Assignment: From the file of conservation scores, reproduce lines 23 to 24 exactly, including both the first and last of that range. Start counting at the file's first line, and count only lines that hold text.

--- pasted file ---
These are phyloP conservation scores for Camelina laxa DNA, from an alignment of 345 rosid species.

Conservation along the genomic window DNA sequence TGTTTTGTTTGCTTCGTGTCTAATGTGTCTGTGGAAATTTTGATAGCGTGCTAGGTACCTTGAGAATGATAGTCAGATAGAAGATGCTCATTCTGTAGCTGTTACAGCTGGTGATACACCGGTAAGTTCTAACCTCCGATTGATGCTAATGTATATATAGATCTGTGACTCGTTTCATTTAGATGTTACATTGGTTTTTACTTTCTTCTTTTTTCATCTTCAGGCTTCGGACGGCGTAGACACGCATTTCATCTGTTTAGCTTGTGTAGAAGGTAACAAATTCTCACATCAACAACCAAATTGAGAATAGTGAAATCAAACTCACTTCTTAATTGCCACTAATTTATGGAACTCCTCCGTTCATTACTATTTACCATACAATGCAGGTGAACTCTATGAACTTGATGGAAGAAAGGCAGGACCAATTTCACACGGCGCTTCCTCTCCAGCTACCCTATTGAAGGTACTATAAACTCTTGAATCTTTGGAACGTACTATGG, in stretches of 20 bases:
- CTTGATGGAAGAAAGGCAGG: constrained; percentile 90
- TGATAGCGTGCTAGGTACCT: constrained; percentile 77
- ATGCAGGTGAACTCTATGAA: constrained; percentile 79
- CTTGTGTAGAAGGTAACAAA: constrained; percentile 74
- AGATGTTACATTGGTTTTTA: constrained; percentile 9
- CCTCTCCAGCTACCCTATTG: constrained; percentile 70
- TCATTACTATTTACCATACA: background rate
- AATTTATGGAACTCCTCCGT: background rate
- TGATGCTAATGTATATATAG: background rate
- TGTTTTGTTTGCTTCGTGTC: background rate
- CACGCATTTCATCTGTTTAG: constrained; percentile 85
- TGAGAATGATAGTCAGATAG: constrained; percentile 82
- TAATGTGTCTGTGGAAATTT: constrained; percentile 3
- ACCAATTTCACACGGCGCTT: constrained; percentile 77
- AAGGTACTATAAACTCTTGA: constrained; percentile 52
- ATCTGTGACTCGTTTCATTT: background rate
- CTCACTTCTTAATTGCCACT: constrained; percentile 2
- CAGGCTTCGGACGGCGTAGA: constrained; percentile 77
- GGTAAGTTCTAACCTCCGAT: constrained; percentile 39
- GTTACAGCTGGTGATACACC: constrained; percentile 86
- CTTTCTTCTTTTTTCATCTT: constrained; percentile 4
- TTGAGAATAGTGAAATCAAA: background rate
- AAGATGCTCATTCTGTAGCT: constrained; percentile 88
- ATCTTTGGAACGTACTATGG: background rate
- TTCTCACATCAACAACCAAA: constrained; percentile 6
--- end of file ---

- CTTTCTTCTTTTTTCATCTT: constrained; percentile 4
- TTGAGAATAGTGAAATCAAA: background rate